Living in London for the last three years, every time I went back home I started noticing the colourful architecture that I was very used to before. The political gentrification and urban landscape still highly influenced by the communist period was my main subject of focus. Throughout the year I travelled back to my home town in an attempt to adopt an outsider’s perspective, reflecting back on an area I was once familiar with. I started being inspired to create a record of contemporary history and post communist reality.

‘Disco Polo’ documents the aesthetics in Eastern Poland after 1989, focusing on the mixed influences from East and West. This project presents kitsch of rough-and-ready billboards, pastel-coloured concrete blocks and suburban night-clubs. I was initially drawn to the national trauma associated with the communist period, kitsch aesthetics of advertising and décor, social-realist architecture and the religious aspect of life that, before 1989, was the only element of freedom in [many] citizens’ lives. The Catholic church was the communist government’s enemy and the only place where Poles could voice their opinion out loud. The system changed but the mentality and the elements of previous era are still strongly rooted in the Polish society. I started focusing on the nostalgia towards a “better world” and what comes with it.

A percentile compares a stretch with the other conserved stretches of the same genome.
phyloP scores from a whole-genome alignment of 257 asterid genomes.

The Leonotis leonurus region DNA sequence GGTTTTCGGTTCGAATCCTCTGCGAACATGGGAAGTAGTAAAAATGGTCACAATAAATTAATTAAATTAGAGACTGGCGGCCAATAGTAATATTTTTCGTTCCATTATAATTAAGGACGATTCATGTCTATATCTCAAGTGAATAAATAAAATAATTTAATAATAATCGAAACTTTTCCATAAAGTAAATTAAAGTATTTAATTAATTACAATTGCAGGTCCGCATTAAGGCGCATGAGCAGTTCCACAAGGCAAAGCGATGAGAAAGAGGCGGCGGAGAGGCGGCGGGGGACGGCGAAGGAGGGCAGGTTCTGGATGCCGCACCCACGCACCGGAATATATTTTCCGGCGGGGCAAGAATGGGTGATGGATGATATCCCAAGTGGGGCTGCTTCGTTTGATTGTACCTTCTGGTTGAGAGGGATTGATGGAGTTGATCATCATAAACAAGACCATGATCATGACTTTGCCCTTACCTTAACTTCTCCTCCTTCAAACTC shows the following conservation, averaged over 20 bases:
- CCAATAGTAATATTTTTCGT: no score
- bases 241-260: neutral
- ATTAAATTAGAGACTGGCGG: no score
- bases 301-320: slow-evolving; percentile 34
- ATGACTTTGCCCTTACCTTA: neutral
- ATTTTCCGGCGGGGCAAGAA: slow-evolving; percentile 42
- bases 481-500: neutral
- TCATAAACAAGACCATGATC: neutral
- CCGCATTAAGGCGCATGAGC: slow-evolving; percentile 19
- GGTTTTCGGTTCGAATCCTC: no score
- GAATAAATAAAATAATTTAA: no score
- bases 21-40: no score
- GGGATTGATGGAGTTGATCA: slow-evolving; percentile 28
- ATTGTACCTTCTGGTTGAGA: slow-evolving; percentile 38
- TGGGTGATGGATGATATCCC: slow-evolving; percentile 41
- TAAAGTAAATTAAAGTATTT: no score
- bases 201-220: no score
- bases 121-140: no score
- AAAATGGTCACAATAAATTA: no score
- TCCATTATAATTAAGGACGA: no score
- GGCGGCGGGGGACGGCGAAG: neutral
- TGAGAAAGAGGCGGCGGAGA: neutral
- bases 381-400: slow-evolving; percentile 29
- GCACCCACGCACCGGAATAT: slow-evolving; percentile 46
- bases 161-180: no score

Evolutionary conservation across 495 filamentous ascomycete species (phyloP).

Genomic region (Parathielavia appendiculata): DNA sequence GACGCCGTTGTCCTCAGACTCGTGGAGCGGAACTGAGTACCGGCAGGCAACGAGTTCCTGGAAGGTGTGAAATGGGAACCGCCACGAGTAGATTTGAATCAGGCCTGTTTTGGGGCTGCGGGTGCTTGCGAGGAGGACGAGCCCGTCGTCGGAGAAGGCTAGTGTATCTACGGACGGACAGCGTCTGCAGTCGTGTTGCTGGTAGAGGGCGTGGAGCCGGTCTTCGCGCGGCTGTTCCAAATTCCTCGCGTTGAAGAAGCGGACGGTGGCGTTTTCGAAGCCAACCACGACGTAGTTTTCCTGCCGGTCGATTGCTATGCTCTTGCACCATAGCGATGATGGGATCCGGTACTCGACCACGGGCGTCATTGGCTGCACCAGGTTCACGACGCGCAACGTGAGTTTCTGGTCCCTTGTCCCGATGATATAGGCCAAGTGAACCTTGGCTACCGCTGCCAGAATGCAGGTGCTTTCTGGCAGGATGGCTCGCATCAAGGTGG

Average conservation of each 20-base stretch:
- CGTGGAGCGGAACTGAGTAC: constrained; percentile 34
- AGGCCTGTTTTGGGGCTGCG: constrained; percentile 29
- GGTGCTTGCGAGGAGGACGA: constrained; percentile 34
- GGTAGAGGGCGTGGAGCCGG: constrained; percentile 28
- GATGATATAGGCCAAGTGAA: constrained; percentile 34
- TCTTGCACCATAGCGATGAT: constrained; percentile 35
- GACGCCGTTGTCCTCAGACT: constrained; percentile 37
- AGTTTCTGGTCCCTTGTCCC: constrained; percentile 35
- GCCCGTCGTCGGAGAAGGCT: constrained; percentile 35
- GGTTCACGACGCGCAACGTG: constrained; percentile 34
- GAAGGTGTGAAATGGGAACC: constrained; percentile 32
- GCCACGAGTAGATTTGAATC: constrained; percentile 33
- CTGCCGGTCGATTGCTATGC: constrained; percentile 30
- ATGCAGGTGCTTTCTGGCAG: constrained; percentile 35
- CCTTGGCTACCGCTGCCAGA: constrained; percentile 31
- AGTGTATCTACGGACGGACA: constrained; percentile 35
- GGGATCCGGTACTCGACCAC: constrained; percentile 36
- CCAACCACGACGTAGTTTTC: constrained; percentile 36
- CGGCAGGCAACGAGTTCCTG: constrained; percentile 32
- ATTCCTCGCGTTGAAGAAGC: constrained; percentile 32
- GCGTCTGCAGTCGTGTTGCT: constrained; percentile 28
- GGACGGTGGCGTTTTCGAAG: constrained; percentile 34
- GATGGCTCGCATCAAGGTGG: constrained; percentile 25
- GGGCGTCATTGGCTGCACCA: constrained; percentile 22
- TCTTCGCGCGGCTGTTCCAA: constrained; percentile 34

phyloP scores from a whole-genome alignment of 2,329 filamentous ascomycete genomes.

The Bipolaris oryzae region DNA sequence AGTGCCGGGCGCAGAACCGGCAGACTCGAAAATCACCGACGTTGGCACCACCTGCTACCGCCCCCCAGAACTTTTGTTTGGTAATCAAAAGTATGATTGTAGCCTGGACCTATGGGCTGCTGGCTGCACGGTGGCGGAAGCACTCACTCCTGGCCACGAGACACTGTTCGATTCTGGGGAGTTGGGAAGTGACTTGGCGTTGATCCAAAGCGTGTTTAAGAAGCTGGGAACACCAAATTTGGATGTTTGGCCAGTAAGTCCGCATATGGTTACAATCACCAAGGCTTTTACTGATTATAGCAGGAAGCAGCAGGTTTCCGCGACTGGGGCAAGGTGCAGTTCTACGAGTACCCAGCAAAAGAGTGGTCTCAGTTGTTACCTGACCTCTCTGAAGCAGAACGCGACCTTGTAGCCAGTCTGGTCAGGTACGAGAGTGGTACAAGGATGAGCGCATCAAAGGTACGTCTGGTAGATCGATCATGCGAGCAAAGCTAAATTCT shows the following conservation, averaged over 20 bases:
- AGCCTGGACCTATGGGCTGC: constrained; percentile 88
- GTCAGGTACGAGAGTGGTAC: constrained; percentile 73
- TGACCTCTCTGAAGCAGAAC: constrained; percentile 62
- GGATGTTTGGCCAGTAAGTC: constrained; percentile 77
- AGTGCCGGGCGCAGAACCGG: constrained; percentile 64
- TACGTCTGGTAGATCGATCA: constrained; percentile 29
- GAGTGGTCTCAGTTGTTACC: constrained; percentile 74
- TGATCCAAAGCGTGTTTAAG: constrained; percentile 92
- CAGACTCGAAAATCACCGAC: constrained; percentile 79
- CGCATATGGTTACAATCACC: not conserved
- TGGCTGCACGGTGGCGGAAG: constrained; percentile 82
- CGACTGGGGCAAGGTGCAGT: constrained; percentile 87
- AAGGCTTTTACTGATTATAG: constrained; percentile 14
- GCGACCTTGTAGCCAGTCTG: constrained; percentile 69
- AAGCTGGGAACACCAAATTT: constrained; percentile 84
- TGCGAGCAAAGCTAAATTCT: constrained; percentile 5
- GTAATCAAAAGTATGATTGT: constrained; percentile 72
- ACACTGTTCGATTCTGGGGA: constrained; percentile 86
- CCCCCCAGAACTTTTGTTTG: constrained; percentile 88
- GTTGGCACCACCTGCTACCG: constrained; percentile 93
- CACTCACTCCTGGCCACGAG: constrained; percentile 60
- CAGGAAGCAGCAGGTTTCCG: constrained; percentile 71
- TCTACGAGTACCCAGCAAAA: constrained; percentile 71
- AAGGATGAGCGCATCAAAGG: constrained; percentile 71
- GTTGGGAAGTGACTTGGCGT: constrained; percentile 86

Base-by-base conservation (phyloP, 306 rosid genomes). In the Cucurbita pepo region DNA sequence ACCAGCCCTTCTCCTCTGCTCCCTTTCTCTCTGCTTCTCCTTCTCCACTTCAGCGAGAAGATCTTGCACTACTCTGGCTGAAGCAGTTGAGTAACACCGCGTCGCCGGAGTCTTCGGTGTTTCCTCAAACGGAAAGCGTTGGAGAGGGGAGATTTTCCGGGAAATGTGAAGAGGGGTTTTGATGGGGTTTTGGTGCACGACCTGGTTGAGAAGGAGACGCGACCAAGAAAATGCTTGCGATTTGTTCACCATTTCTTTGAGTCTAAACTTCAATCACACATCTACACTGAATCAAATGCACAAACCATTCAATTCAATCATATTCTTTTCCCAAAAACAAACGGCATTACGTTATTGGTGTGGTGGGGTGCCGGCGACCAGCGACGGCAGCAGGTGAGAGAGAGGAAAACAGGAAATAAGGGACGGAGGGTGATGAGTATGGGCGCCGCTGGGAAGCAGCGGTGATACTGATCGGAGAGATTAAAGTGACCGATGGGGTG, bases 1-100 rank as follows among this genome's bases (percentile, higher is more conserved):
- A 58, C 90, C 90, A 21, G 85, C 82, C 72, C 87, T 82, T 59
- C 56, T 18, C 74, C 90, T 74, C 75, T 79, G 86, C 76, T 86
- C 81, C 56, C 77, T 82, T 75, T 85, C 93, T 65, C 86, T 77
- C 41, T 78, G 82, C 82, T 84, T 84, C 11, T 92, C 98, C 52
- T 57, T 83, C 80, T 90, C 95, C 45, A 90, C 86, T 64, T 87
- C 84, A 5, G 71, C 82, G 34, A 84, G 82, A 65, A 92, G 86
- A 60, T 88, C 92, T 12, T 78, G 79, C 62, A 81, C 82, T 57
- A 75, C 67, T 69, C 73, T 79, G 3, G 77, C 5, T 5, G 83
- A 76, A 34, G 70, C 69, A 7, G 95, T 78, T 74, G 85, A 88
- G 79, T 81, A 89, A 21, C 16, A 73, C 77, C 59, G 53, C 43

Disco Polo

Elements of life that I considered bizarre struck me even more after the experience of living in [Western European] society. I started noticing omnipresent visual chaos and started wondering if anyone shared my opinion. I came across a great publication created by a Polish photographer Filip Springer, ‘Wanna z Kolumnadą’ (eng. A Bathtub with a Colonnade), in which he describes how after the political regime produced a specific, utilitarian type of architecture, we we got stuck somewhere in between, struggling with the construction of our identity, torn between the remains of years of fidelity to Russia and new devotion to America. The lack of experts in local housing associations resulted in randomly chosen shades [being painted on houses and apartments], turning the streets into a vivid collage of pastel rainbows.

Disco Polo